The boreal toad, Colorado’s only alpine toad species, is found in montane habitats between 8,000 and 12,000 feet in the Southern Rocky Mountains. This once widespread and common toad is now extremely scarce, experiencing a rapid decline in numbers caused primarily by a skin fungus that has attacked many amphibian species worldwide. This decline resulted in Colorado listing the boreal toad as a state endangered species in 1993 and requiring CPW to enact a management and recovery strategy to reverse the population trends. Colorado Parks and Wildlife’s Native Aquatic Species Restoration Facility (NASRF) has played a critical role in efforts to restore boreal toads to Colorado ecosystems. The NASRF has raised more than 130,000 tadpoles, toadlets and adult toads, which CPW biologists have translocated to help reestablish boreal toads in their historical habitat. Again, K9 Cash plays a critical role in locating this species in the wild. K9 Cash turns the task of finding a needle in a haystack into quick work, often reducing search time from days and hours to minutes. Using his strong sense of smell, K9 Cash is able to locate what the eye often cannot see, increasing the efficiency of field surveys by greatly reducing the number of human participants.

Training Days

As with any good hunting dog, regular training is required for K9 Cash to perform at his best. During a recent training effort, Brock and K9 Cash brushed up on their black-footed ferret skills. The training exercise started with Brock placing bedding materials from a breeding facility deep in a prairie dog burrow. The simulation was designed to test K9 Cash’s ability to locate the presence of an unseen ferret in a prairie dog town.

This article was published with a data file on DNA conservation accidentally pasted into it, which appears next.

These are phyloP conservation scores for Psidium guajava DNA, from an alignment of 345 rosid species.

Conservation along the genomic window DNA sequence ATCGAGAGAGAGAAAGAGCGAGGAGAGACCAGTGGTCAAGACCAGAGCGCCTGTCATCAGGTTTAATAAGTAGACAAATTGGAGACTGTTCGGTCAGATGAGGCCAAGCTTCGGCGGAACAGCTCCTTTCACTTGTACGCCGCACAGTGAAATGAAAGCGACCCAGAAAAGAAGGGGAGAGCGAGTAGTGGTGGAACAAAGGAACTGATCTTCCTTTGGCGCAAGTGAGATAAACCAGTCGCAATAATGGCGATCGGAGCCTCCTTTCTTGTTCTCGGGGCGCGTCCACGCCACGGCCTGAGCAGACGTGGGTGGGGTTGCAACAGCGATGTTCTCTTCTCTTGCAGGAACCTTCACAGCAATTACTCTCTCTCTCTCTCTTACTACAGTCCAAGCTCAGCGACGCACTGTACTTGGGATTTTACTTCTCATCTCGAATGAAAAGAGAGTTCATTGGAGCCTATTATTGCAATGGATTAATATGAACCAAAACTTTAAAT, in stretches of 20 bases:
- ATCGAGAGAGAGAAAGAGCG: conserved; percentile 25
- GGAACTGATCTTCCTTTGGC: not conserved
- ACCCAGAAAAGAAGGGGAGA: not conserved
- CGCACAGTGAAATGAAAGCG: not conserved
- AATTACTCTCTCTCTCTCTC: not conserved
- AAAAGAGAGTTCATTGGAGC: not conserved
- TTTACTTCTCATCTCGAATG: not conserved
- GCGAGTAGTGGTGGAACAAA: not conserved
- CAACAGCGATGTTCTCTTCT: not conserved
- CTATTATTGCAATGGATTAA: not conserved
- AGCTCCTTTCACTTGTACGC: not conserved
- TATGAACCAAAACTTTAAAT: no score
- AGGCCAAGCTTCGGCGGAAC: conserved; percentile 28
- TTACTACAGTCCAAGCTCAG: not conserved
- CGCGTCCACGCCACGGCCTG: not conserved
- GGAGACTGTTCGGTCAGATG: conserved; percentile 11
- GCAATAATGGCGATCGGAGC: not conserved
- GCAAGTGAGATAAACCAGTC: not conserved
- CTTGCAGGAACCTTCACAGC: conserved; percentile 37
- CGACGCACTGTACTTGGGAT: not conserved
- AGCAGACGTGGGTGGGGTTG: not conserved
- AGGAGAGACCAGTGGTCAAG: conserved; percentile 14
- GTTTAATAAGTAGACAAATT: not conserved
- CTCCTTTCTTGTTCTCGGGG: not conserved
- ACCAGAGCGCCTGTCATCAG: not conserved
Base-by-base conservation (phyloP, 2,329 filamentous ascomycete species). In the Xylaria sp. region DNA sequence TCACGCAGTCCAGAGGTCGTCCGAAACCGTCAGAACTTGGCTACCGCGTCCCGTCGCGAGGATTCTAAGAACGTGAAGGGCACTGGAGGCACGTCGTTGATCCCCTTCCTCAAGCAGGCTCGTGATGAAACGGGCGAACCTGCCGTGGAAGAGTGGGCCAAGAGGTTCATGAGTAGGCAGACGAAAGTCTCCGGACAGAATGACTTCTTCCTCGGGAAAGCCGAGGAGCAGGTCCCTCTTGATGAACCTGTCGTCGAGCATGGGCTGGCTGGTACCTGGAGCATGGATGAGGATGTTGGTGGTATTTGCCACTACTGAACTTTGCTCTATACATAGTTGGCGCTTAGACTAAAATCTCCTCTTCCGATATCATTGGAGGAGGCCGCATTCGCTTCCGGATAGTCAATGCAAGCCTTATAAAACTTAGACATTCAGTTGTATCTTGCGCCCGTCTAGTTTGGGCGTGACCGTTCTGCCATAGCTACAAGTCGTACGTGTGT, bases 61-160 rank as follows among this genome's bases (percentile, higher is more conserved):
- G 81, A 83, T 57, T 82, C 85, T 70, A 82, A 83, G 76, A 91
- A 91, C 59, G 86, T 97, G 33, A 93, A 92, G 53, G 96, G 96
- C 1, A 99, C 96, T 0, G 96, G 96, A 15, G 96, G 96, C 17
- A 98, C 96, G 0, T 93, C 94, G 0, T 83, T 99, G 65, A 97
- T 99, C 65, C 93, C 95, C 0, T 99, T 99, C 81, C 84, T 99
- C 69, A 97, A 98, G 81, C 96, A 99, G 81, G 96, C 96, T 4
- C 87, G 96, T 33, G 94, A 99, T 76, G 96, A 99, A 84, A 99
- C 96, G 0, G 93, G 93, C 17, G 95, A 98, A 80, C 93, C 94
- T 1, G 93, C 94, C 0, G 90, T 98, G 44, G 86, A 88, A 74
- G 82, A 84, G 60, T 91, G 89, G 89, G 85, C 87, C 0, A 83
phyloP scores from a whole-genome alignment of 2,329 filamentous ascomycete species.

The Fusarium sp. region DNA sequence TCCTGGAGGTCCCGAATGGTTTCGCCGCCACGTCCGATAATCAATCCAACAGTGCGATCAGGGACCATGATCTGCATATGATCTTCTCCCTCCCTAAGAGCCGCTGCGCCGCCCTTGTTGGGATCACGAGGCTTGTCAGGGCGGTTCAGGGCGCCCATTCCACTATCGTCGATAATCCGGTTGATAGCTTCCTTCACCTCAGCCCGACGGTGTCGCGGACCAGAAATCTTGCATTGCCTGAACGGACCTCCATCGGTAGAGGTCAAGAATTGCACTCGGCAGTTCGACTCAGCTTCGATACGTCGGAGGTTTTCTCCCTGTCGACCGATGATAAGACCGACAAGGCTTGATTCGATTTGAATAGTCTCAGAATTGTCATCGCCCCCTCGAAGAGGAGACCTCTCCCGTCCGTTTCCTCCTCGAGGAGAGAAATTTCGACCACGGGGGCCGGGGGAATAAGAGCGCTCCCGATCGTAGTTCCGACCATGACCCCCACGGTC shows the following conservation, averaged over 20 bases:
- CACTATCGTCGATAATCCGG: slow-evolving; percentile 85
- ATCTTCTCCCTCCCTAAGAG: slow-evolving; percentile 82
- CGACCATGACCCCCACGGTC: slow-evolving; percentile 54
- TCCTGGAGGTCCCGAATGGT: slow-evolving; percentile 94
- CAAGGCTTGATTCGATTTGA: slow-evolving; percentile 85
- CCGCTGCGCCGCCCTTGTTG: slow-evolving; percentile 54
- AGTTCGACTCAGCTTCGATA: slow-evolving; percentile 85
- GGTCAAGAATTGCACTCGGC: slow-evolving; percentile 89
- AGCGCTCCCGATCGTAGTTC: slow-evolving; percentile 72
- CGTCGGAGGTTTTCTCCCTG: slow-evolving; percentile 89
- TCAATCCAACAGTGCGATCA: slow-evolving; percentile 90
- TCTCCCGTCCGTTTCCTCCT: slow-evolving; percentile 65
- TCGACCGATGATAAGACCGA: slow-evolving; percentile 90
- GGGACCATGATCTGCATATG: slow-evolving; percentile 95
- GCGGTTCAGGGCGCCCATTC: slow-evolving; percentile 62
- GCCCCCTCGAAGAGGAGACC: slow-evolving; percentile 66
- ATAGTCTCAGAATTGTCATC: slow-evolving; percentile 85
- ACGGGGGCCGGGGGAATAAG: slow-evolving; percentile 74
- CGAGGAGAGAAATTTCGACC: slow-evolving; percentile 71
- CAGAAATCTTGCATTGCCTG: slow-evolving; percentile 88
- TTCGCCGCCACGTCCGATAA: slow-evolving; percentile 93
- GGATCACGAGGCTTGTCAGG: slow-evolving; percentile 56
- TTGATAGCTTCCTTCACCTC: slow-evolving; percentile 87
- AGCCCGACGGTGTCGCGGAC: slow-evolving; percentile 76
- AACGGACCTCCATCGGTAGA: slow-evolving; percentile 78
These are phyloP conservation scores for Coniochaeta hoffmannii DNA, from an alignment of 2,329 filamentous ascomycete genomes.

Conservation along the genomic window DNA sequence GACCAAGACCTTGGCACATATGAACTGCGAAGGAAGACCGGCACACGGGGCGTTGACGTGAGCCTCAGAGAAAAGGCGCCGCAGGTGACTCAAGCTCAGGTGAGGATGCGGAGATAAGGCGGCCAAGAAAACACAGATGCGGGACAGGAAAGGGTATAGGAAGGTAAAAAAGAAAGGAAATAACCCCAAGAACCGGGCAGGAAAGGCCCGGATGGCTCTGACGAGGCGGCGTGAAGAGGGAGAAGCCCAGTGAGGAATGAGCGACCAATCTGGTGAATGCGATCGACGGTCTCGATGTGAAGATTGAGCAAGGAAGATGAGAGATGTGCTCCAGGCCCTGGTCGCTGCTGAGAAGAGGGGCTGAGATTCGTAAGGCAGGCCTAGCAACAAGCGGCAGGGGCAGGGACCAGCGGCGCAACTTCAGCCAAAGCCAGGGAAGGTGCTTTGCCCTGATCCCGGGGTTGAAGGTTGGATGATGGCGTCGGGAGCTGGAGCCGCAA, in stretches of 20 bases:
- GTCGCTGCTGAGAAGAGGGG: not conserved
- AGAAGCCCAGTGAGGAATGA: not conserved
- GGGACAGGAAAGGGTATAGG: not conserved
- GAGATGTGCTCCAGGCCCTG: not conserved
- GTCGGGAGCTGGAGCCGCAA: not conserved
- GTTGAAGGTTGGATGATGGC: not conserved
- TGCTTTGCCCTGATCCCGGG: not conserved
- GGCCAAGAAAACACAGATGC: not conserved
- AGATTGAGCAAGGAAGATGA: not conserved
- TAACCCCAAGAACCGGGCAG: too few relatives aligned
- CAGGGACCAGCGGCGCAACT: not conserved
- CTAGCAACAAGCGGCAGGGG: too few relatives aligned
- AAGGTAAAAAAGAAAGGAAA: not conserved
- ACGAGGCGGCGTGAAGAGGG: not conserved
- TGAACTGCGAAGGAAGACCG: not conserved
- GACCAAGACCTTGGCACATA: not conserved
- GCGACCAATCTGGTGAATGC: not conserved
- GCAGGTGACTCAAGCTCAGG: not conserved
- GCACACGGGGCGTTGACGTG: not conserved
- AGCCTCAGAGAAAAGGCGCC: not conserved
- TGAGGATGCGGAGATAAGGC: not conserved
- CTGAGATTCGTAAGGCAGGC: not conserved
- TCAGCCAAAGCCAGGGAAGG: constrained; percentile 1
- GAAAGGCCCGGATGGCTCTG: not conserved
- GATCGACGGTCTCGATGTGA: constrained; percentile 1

After placing the scent, Brock tossed a handful of grass into the air to determine wind direction and the best approach for working the dog. A quick trip to the car to retrieve K9 Cash and the search for the invisible ferret was underway. Working with the wind and using only his sense of smell, K9 Cash locked onto the scent. Head held high and sweeping back and forth, K9 Cash trailed the scent and was standing with his nose at the correct burrow in a matter of minutes. Brock’s pride in his partner’s performance was clear. K9 Cash had made child’s play of the day’s simulations, proof of the consistent and dedicated training effort of CPW’s top dogs.

Help Support valuable CPW K9 Program

The value of CPW’s K9 pilot program is clear, but tight state operating budgets are providing limited financial support for the program. To date, crucial Great Outdoors Colorado (GOCO) grants, various outside sportsmen groups and private individuals have generously donated funds to cover training, equipment and other items. And as CPW’s K9 program continues to prove itself as a valuable asset to wildlife management, additional funding sources and more K9s may become available;  however, in the meantime, a GoFundMe account has been set up to help offset the future costs of this unique wildlife management tool. Members of the public can partner with this program and join the campaign at www.gofundme.com/cpw-k9.

Written by Doug Skinner. Skinner is an editor for Colorado Outdoors Online and is a media specialist for Colorado Parks and Wildlife. Video by Jerry Neal. Neal is an editor of Colorado Outdoors online and works as a public information specialist at CPW’s Denver Headquarters.